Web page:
Corn Growth and Yield Response to Row Spacing and Population in Ohio
Pioneer® Agronomy Research Update
- Corn grain yield response to narrow rows (<30 inches, <76 cm) has been inconsistent in both University and Pioneer research. Responses have been slightly more positive in northern Corn Belt environments, averaging about 2.7 to 2.8% compared to central Corn Belt environments where responses have been negligible (Jeschke, 2018).
- Despite the lack of consistent yield benefit, interest in narrow-row corn continues in the popular press (Swoboda, 2013) and among corn growers. Factors driving interest may include:
- Silage production, where yield improvements with narrow rows have been fairly well-documented.
- Lower yielding environments, where leaf area development could be limited by drought stress during the vegetative stages of growth.
- There is also a perception that higher plant populations are necessary to maximize the benefit of narrow rows.
- Benefits from narrow rows would need to offset higher costs for planters and corn heads, higher starter fertilizer cost, and greater risk of damage during postemergence herbicide applications to be economically viable.
- In most instances, row spacing had a limited effect on measured parameters.
- Out of six total site-years, yield was significantly affected by row spacing in one site-year and by population x row spacing interaction in one site-year, with no significant row spacing effect in four site-years.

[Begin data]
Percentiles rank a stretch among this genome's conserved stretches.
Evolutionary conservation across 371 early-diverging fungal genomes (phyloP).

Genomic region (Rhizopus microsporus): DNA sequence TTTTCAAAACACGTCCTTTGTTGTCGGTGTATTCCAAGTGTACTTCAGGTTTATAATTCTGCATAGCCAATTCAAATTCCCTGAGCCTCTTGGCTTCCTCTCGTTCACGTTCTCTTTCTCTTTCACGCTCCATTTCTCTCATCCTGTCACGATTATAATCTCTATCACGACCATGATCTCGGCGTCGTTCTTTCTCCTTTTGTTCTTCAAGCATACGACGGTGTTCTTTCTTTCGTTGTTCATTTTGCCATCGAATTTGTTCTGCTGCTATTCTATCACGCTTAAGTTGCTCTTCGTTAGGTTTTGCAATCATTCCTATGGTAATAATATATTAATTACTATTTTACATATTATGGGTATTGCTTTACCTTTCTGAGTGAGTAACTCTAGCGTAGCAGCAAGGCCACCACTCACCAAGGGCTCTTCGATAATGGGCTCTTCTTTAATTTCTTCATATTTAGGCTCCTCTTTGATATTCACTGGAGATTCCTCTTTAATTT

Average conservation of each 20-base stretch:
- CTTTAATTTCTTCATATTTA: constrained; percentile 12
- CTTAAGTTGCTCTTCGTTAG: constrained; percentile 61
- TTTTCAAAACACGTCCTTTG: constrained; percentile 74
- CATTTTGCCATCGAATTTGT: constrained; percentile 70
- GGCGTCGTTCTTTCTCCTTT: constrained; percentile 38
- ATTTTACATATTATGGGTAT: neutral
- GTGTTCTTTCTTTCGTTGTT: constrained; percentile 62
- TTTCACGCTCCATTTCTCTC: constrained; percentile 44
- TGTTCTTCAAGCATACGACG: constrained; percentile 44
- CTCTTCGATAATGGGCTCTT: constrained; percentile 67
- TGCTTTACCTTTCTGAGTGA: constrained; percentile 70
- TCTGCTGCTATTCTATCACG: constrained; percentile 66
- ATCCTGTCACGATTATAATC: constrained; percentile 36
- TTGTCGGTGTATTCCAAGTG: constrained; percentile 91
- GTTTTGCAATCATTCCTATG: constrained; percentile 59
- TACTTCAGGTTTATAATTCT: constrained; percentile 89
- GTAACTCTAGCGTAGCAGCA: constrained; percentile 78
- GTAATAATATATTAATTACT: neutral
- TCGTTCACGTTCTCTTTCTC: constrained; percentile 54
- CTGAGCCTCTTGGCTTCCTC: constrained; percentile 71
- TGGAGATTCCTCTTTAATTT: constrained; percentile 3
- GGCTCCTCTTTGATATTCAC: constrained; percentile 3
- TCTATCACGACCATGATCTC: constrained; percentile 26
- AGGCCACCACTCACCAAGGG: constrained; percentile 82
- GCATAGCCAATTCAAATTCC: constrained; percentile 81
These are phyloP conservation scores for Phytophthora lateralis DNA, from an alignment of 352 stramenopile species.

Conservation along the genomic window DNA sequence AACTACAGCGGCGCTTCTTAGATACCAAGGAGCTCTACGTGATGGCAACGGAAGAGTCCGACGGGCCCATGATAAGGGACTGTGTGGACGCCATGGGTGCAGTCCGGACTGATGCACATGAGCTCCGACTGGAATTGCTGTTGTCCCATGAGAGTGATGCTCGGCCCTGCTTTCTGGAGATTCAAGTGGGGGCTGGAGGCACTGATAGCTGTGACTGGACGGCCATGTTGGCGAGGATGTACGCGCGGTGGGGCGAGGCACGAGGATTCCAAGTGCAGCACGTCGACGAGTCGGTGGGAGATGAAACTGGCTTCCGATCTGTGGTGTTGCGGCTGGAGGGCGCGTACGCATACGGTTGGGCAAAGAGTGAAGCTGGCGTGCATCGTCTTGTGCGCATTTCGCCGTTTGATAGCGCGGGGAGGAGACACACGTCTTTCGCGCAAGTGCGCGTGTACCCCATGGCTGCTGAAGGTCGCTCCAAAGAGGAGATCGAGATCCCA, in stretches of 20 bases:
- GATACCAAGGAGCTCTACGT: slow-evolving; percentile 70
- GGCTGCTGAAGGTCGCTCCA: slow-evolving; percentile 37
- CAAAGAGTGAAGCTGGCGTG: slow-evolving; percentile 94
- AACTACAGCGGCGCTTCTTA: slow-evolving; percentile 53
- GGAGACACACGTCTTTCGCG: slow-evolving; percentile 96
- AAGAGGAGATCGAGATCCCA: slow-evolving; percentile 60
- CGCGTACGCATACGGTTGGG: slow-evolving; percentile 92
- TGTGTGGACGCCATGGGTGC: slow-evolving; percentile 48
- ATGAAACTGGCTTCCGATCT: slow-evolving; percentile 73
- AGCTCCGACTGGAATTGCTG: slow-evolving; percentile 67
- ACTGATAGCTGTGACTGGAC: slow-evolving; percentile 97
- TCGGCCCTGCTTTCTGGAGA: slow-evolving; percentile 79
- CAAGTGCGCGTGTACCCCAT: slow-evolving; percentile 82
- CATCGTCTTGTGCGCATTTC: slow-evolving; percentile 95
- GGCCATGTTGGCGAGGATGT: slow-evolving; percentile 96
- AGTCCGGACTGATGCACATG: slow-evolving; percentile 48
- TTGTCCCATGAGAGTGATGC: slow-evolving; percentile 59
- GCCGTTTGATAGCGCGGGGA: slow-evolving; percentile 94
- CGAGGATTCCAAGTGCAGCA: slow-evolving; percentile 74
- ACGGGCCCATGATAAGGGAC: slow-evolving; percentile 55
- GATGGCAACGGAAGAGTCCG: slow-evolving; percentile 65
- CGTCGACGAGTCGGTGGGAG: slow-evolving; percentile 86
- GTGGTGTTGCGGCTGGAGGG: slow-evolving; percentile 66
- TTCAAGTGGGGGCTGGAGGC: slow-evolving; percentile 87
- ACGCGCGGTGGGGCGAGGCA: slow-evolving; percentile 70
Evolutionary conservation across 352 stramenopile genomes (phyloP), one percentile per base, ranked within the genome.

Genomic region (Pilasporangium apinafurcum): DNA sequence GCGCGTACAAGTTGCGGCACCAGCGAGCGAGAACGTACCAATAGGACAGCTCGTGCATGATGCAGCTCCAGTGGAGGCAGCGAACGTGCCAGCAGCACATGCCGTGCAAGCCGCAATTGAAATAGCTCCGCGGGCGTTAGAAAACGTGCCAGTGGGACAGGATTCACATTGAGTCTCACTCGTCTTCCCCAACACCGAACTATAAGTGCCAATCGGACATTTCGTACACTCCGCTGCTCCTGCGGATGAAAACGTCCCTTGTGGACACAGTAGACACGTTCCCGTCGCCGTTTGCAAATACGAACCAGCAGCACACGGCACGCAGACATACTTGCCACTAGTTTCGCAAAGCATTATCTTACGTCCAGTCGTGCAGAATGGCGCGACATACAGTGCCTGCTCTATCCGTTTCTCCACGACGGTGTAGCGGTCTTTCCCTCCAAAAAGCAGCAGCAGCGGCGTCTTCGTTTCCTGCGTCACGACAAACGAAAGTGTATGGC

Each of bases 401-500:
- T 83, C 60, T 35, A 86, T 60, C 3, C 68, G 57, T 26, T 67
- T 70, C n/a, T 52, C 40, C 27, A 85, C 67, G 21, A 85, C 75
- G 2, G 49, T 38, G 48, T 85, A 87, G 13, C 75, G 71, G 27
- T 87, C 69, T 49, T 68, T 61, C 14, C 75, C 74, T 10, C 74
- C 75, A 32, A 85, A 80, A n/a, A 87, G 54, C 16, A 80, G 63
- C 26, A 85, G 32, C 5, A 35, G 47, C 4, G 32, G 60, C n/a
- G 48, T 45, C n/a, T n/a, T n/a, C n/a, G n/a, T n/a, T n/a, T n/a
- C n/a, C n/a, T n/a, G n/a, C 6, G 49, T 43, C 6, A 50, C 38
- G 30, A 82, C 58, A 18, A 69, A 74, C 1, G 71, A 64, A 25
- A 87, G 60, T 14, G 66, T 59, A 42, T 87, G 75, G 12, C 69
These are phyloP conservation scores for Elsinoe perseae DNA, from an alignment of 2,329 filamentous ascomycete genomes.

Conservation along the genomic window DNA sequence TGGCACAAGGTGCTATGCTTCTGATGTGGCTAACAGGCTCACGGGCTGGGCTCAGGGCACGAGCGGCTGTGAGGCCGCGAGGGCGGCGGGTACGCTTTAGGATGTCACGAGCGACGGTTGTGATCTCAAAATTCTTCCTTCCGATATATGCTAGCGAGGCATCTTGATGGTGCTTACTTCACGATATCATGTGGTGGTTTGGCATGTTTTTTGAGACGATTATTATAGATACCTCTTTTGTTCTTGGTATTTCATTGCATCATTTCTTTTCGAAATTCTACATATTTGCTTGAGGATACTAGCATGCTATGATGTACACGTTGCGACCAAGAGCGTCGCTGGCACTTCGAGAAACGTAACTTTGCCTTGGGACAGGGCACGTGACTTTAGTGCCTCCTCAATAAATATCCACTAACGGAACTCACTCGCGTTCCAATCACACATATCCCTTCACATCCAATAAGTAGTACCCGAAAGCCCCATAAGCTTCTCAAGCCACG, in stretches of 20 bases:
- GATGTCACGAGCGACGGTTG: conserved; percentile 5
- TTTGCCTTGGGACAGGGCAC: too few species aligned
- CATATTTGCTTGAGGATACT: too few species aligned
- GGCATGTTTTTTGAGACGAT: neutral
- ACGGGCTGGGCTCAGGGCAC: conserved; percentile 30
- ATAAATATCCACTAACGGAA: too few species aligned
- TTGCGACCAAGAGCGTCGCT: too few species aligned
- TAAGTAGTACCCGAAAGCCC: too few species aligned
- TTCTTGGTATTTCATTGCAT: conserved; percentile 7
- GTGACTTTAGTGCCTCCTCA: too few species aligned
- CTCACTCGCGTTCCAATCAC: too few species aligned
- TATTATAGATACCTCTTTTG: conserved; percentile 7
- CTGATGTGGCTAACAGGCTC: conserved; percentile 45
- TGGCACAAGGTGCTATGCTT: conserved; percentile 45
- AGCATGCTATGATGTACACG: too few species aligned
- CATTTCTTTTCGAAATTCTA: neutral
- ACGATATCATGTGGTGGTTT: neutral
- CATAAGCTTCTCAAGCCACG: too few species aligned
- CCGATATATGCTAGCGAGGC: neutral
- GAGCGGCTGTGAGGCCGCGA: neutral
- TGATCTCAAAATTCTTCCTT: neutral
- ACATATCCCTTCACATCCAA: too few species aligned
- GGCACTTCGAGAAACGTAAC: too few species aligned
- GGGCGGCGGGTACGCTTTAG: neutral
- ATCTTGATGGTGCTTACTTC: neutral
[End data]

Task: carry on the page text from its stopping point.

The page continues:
- Population and row spacing had no effect on harvest index or stalk lodging in this study.
- The most consistent effect was of population on kernel number per ear, in which kernel number significantly declined with higher population in all site-years.
- Results of this study are not indicative of a consistent advantage of 15-inch rows over 30-inch rows, or that narrower rows necessarily require higher populations to maximize yield
For More Details On This Study
Authors: Dr. Alex Lindsey and Dr. Peter Thomison, Dept. of Horticulture and Crop Science, Ohio State University; Kirk Reese, Pioneer
Research conducted as a part of the Pioneer Crop Management Research Awards (CMRA) Program. This program provides funds for agronomic and precision farming studies by university and USDA cooperators throughout North America. The awards extend for up to 4 years and address crop management information needs of Pioneer agronomists and customers, and Pioneer sales professionals.